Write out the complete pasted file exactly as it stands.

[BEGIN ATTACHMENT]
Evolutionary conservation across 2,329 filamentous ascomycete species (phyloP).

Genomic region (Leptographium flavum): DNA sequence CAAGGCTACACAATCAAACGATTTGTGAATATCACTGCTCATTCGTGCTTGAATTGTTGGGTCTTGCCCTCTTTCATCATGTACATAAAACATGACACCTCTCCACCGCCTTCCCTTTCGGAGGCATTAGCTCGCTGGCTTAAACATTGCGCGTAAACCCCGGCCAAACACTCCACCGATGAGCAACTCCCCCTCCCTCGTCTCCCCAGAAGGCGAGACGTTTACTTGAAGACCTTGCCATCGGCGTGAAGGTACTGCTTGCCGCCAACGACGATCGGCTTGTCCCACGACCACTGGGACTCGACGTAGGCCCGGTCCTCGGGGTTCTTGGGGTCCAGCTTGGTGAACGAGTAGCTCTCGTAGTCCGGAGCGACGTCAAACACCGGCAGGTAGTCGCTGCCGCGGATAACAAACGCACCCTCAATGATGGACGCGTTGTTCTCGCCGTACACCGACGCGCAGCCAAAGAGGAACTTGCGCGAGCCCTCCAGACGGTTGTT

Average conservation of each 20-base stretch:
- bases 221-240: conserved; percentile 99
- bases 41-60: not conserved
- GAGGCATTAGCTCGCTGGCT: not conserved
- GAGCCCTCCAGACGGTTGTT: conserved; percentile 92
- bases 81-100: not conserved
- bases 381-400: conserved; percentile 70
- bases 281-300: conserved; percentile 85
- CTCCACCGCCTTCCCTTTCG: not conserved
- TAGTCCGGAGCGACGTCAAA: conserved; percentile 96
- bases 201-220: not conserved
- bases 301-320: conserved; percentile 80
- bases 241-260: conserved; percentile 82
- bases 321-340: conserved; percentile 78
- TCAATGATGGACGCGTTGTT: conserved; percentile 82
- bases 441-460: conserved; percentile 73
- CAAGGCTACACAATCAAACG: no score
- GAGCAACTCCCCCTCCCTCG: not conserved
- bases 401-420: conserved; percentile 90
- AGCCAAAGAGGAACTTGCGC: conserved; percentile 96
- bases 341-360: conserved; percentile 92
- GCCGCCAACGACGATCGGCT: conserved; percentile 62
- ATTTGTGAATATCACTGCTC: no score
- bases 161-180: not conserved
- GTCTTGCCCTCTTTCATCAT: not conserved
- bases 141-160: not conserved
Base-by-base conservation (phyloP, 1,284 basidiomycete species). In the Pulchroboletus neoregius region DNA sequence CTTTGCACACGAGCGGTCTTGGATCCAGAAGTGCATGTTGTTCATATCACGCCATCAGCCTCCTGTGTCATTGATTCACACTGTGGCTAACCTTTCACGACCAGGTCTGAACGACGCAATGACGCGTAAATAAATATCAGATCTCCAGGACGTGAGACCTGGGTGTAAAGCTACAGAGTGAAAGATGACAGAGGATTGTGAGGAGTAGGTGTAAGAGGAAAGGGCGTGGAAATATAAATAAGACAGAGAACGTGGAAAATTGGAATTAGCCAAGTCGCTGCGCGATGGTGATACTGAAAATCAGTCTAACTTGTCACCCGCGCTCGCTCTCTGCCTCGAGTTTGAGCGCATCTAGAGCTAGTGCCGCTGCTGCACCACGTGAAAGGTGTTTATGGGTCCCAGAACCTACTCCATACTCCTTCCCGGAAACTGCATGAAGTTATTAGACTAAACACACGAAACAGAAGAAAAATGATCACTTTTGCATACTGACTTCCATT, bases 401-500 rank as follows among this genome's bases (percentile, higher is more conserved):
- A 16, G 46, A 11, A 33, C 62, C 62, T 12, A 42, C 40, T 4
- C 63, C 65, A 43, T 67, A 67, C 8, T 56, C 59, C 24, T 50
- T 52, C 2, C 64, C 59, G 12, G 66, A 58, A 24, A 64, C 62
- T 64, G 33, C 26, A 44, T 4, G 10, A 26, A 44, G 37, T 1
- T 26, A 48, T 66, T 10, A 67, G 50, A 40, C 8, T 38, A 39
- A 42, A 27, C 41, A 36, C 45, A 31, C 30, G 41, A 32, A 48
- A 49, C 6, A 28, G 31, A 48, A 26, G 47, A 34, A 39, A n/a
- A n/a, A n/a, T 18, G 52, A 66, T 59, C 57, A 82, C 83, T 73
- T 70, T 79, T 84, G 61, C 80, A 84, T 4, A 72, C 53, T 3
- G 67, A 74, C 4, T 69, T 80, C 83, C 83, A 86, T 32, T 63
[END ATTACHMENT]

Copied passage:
Evolutionary conservation across 2,329 filamentous ascomycete species (phyloP).

Genomic region (Leptographium flavum): DNA sequence CAAGGCTACACAATCAAACGATTTGTGAATATCACTGCTCATTCGTGCTTGAATTGTTGGGTCTTGCCCTCTTTCATCATGTACATAAAACATGACACCTCTCCACCGCCTTCCCTTTCGGAGGCATTAGCTCGCTGGCTTAAACATTGCGCGTAAACCCCGGCCAAACACTCCACCGATGAGCAACTCCCCCTCCCTCGTCTCCCCAGAAGGCGAGACGTTTACTTGAAGACCTTGCCATCGGCGTGAAGGTACTGCTTGCCGCCAACGACGATCGGCTTGTCCCACGACCACTGGGACTCGACGTAGGCCCGGTCCTCGGGGTTCTTGGGGTCCAGCTTGGTGAACGAGTAGCTCTCGTAGTCCGGAGCGACGTCAAACACCGGCAGGTAGTCGCTGCCGCGGATAACAAACGCACCCTCAATGATGGACGCGTTGTTCTCGCCGTACACCGACGCGCAGCCAAAGAGGAACTTGCGCGAGCCCTCCAGACGGTTGTT

Average conservation of each 20-base stretch:
- bases 221-240: conserved; percentile 99
- bases 41-60: not conserved
- GAGGCATTAGCTCGCTGGCT: not conserved
- GAGCCCTCCAGACGGTTGTT: conserved; percentile 92
- bases 81-100: not conserved
- bases 381-400: conserved; percentile 70
- bases 281-300: conserved; percentile 85
- CTCCACCGCCTTCCCTTTCG: not conserved
- TAGTCCGGAGCGACGTCAAA: conserved; percentile 96
- bases 201-220: not conserved
- bases 301-320: conserved; percentile 80
- bases 241-260: conserved; percentile 82
- bases 321-340: conserved; percentile 78
- TCAATGATGGACGCGTTGTT: conserved; percentile 82
- bases 441-460: conserved; percentile 73
- CAAGGCTACACAATCAAACG: no score
- GAGCAACTCCCCCTCCCTCG: not conserved
- bases 401-420: conserved; percentile 90
- AGCCAAAGAGGAACTTGCGC: conserved; percentile 96
- bases 341-360: conserved; percentile 92
- GCCGCCAACGACGATCGGCT: conserved; percentile 62
- ATTTGTGAATATCACTGCTC: no score
- bases 161-180: not conserved
- GTCTTGCCCTCTTTCATCAT: not conserved
- bases 141-160: not conserved
Base-by-base conservation (phyloP, 1,284 basidiomycete species). In the Pulchroboletus neoregius region DNA sequence CTTTGCACACGAGCGGTCTTGGATCCAGAAGTGCATGTTGTTCATATCACGCCATCAGCCTCCTGTGTCATTGATTCACACTGTGGCTAACCTTTCACGACCAGGTCTGAACGACGCAATGACGCGTAAATAAATATCAGATCTCCAGGACGTGAGACCTGGGTGTAAAGCTACAGAGTGAAAGATGACAGAGGATTGTGAGGAGTAGGTGTAAGAGGAAAGGGCGTGGAAATATAAATAAGACAGAGAACGTGGAAAATTGGAATTAGCCAAGTCGCTGCGCGATGGTGATACTGAAAATCAGTCTAACTTGTCACCCGCGCTCGCTCTCTGCCTCGAGTTTGAGCGCATCTAGAGCTAGTGCCGCTGCTGCACCACGTGAAAGGTGTTTATGGGTCCCAGAACCTACTCCATACTCCTTCCCGGAAACTGCATGAAGTTATTAGACTAAACACACGAAACAGAAGAAAAATGATCACTTTTGCATACTGACTTCCATT, bases 401-500 rank as follows among this genome's bases (percentile, higher is more conserved):
- A 16, G 46, A 11, A 33, C 62, C 62, T 12, A 42, C 40, T 4
- C 63, C 65, A 43, T 67, A 67, C 8, T 56, C 59, C 24, T 50
- T 52, C 2, C 64, C 59, G 12, G 66, A 58, A 24, A 64, C 62
- T 64, G 33, C 26, A 44, T 4, G 10, A 26, A 44, G 37, T 1
- T 26, A 48, T 66, T 10, A 67, G 50, A 40, C 8, T 38, A 39
- A 42, A 27, C 41, A 36, C 45, A 31, C 30, G 41, A 32, A 48
- A 49, C 6, A 28, G 31, A 48, A 26, G 47, A 34, A 39, A n/a
- A n/a, A n/a, T 18, G 52, A 66, T 59, C 57, A 82, C 83, T 73
- T 70, T 79, T 84, G 61, C 80, A 84, T 4, A 72, C 53, T 3
- G 67, A 74, C 4, T 69, T 80, C 83, C 83, A 86, T 32, T 63